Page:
Winter Car Battery Care

Dear Tracy,

Do car batteries require any maintenance? I have heard that car batteries run out of energy more quickly in the winter and I want to do all that I can to make sure I am not left stranded in the cold.

Lucy M.

Dear Lucy,

You are very wise to be thinking about battery care, now that the weather is taking an icy turn! It is always best to have maintenance and inspection checks done on everything, including your battery, before winter strikes.

Ask your auto care professional to test and inspect your car’s battery.  If needed, they may also clean the battery tray and terminal posts. Often the terminals are sprayed with a protective solution to inhibit corrosion. Along with the battery check, your auto maintenance professional will inspect your alternator and starting system to be sure everything affecting the performance of your battery is working as it should be.

As for batteries running out of energy faster in the winter, it is true that extreme cold can have an adverse impact on battery performance. Cold temperatures inhibit the power of chemical reactions within the battery and increase the battery’s internal resistance, both of which can cause a reduction in cranking power. Since motor oil tends to get thicker at lower temperatures, engines need an increased amount of cranking power in cold weather.

Watch for the signs of a low or dying battery, so you can address the problem before you end up stranded. A starter that is slow to turn may mean your battery is failing or that alternator wiring problems are keeping the battery from charging fully. Dim headlights that  become brighter when you accelerate the engine is another battery problem sign. A simple thing you can to is to look for a purchase date on the battery itself – the battery case should have a decal listing its expected life. The battery should be replaced if it is approaching the end of its expected use life.

Last but not least, always carry a set of jumper cables in your vehicle so that you will be prepared if you ever do have to deal with a dead battery.

What the Smell? What Car Odors Can Mean

Recently, a friend of mine nearly went crazy trying to find the source of an obnoxious smell, which had developed in her new car. Her first inclination was to blame her toddler, who likes to munch snacks and sip drinks in the car. When an inspection of his car seat, and thorough vehicle inspection failed to turn up a cause, she was ready to give up and hand over a tidy sum to an auto detailer to fix the issue. That’s when her oldest child finally confessed to spilling milk on the floor and merely patting it dry. Once the carpet deep cleaned, the problem was solved!

Sometimes, mystery odors in your car can be more than the result of a careless mishap. Often they are a warning of potential problems relating vehicle operation. Below is a list of some possible offensive odor auto issues (try saying that five times fast). Whatever it may be, if you find yourself with a mysterious car odor, have it checked out to make sure it is not a serious issue.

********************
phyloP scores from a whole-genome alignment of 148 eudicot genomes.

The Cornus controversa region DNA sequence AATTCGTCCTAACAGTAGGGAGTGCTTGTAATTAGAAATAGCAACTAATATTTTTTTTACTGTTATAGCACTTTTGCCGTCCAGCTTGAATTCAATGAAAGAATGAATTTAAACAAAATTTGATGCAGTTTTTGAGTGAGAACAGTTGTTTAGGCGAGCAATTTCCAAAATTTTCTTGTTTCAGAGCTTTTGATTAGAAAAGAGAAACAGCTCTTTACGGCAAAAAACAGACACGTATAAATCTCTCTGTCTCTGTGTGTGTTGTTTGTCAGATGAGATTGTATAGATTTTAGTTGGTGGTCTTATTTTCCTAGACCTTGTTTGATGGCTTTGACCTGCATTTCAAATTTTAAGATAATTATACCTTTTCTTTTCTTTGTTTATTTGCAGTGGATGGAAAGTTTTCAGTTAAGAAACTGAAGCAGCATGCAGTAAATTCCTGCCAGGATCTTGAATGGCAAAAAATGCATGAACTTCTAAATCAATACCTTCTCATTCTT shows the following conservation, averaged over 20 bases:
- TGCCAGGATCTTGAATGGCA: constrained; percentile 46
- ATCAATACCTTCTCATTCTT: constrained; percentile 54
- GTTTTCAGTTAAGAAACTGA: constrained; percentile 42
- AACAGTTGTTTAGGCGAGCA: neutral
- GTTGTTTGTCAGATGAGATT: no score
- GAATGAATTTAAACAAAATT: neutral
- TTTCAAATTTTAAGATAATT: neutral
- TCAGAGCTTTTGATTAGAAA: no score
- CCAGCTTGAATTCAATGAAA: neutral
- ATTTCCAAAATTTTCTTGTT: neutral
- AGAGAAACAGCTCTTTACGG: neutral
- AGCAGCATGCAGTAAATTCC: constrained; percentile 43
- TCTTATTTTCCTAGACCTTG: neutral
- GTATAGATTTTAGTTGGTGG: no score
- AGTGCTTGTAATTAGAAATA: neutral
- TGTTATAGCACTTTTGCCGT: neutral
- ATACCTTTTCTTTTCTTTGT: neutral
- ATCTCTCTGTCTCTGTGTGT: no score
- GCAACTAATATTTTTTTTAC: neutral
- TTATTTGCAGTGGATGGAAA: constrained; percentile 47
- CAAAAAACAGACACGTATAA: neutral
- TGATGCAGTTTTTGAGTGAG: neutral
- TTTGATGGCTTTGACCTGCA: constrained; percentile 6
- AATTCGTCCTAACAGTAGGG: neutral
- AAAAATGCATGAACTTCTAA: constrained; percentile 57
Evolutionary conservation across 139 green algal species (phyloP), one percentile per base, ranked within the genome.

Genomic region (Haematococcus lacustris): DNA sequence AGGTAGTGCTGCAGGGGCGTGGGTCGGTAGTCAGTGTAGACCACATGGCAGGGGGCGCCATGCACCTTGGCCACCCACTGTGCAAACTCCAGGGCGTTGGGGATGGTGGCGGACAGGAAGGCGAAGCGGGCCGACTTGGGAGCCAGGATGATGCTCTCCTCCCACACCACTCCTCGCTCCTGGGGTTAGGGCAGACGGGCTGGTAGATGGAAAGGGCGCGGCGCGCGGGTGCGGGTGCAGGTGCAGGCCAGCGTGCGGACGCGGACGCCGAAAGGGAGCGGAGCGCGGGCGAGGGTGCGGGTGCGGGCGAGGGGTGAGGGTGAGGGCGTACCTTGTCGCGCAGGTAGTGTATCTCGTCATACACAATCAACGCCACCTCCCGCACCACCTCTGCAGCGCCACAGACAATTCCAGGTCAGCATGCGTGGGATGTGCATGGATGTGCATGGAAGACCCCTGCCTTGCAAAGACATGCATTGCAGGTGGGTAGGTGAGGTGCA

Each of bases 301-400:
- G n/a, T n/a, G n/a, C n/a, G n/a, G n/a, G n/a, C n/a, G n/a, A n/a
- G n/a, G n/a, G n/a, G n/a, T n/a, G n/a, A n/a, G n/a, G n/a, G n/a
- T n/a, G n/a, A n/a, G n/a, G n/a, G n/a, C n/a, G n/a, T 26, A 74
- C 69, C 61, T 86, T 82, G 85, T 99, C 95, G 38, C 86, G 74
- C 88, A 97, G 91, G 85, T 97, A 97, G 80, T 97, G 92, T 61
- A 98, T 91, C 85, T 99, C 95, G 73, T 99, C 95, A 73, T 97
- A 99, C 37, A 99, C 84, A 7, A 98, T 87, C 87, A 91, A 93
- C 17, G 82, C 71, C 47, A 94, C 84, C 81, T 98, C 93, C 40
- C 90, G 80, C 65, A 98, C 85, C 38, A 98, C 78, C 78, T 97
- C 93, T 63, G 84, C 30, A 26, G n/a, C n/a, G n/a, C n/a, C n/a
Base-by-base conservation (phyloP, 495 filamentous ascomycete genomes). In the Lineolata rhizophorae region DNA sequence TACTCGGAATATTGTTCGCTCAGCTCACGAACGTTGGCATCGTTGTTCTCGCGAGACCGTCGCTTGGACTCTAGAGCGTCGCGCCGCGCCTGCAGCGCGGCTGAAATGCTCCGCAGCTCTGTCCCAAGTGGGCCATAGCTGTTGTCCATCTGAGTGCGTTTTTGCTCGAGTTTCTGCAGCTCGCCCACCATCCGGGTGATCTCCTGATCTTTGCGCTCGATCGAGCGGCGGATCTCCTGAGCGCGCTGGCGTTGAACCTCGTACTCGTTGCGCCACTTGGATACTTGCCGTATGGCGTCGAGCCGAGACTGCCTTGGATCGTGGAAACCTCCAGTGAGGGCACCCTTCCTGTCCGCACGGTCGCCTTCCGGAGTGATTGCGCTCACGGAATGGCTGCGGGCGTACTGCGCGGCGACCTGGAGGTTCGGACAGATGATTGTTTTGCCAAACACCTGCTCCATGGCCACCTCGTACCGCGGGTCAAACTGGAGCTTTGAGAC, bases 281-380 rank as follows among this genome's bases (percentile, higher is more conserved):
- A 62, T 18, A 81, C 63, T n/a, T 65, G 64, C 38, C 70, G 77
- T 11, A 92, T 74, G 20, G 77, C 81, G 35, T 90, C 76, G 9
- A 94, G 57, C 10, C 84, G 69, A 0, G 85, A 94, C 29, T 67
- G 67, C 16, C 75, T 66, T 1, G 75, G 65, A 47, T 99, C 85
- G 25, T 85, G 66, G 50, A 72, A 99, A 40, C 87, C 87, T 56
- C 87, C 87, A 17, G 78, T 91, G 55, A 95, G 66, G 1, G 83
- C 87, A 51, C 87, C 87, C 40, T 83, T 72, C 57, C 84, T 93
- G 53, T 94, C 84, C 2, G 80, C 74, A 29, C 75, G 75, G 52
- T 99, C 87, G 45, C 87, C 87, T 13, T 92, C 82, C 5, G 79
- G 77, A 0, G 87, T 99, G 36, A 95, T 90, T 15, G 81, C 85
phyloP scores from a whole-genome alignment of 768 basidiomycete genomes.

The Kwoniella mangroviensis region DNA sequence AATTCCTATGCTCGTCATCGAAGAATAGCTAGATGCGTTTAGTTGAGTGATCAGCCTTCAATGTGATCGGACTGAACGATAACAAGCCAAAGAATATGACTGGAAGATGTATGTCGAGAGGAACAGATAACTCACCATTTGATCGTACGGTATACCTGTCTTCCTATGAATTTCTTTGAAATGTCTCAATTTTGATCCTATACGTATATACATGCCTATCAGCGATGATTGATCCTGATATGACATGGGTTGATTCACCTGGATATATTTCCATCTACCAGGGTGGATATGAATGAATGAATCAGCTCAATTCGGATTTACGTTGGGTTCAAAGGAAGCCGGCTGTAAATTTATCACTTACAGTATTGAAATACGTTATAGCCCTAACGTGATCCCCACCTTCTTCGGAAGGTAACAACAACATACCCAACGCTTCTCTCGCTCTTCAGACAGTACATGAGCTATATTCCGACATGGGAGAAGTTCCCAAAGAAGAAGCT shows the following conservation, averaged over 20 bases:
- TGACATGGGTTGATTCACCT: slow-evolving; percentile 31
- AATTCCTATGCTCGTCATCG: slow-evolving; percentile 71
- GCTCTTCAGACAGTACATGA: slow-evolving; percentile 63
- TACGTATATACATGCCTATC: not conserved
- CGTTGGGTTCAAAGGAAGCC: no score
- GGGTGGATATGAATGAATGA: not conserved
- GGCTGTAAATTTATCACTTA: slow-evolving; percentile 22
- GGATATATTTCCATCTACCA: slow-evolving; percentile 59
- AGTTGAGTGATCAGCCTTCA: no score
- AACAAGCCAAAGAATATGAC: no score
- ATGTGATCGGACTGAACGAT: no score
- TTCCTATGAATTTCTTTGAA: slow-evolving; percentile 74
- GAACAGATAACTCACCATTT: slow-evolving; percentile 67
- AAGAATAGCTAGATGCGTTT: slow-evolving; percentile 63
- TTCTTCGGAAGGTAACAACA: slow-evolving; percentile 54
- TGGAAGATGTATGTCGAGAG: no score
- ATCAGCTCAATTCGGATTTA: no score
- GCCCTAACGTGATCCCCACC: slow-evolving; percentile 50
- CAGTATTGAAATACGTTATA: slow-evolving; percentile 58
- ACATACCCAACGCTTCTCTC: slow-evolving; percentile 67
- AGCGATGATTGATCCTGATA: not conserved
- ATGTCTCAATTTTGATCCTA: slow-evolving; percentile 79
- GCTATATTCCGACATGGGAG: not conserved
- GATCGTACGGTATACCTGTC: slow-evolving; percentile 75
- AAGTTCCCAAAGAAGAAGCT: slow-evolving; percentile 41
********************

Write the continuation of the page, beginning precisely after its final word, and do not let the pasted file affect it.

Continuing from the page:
Maple Syrup

If you start craving pancakes as your engine warms up, it could mean  a ethylene glycol leak, which can smell sweet, like maple syrup. An ethylene glycol leak can come from failures in the intake manifold gasket, heater hose, radiator hose, or cylinder head. When the odor is most noticeable outside of the car, the problem may be a radiator cap leak. If the smell is stronger inside the car, it could indicate an issue with the heater core.

Rotten Eggs

A sulfur smell that seems like rotten eggs can be caused by a bad catalytic converter. During normal operation, gas that passes through the catalytic converter is transformed into odorless sulfur dioxide. If the sulfur is not being converted, you may smell it, and that may mean that your catalytic convertor is not working.


A leak in the fuel tank vent hose or the fuel injection line may be to blame if your car smells like a gas station. Since gasoline is flammable this is obviously not a good situation. While a gas smell can be common in classic cars that were manufactured in the 1970’s or earlier, it is not normal in newer cars and likely the sign of a serious issue.

Carpet Burning

If you smell something like burning carpet, it could be the result of hard braking causing the brake pads to overheat. While it may be normal to smell this temporarily during some driving situations, if you smell a burning smell regularly, during normal driving, it could mean you are driving with the parking brake on, or it could mean faulty or damaged brakes.

Damp and Musty

If climbing in your car is like climbing into your high school gym locker, it could be mildew in the air conditioning system. Simply turning off the air conditioning system and running  the fan on high will often cure the problem by drying out your system, but if it persists, you may need a more thorough cleaning.